It hangs vertically, next to the altar where I meditate. It is an old, cloth, “hippie” belt worn proudly fifty years ago, woven of yellow and green cotton fabric, with tassels at both ends, and measures about five feet long.
Laura Coates, author of Just Pursuits, touches the heart as few other writers can. Her stories are not filled with anger or pity but with empathy for those caught in the legal-system web, both as victims and perpetrators.
Anyone can become homeless. All it takes is one tragic misstep that winds up leading to a bad sequence of events. You don’t become homeless without suffering. The brokenness of the homeless comes in many forms: Broken dreams, broken hearts, broken bodies, broken minds, and broken souls.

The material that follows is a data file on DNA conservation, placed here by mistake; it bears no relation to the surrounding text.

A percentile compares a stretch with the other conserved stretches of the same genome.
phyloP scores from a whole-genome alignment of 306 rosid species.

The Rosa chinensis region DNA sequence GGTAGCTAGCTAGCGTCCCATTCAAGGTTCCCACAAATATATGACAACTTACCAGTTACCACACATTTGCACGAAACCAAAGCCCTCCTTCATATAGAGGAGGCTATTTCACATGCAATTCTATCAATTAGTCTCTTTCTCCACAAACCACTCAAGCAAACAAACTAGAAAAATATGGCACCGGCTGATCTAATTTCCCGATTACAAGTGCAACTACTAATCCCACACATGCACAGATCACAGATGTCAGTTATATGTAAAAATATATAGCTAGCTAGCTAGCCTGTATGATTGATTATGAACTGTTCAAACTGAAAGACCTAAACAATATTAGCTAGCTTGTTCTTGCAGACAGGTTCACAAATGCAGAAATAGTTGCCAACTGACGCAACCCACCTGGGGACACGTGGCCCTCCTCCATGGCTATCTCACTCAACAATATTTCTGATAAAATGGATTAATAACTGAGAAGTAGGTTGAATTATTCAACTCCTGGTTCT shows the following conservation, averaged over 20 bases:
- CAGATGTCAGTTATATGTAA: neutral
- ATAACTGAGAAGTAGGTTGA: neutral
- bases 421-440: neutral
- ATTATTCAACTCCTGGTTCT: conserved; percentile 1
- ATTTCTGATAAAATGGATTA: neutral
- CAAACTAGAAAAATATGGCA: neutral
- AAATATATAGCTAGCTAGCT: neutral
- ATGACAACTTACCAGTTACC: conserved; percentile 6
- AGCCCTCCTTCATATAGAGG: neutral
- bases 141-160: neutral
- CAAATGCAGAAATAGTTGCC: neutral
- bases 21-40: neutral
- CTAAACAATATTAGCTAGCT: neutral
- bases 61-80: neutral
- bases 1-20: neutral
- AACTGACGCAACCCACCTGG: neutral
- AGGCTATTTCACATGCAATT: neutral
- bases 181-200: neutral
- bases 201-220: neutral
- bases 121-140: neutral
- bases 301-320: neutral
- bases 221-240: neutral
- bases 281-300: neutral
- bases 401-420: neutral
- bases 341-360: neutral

Nick J. Licata remembers Woodstock as those three days in the summer of 1969 when it felt as if youth shared a belief that they could both enjoy and change the world; social justice at home and abroad was important, and doing something about it was possible.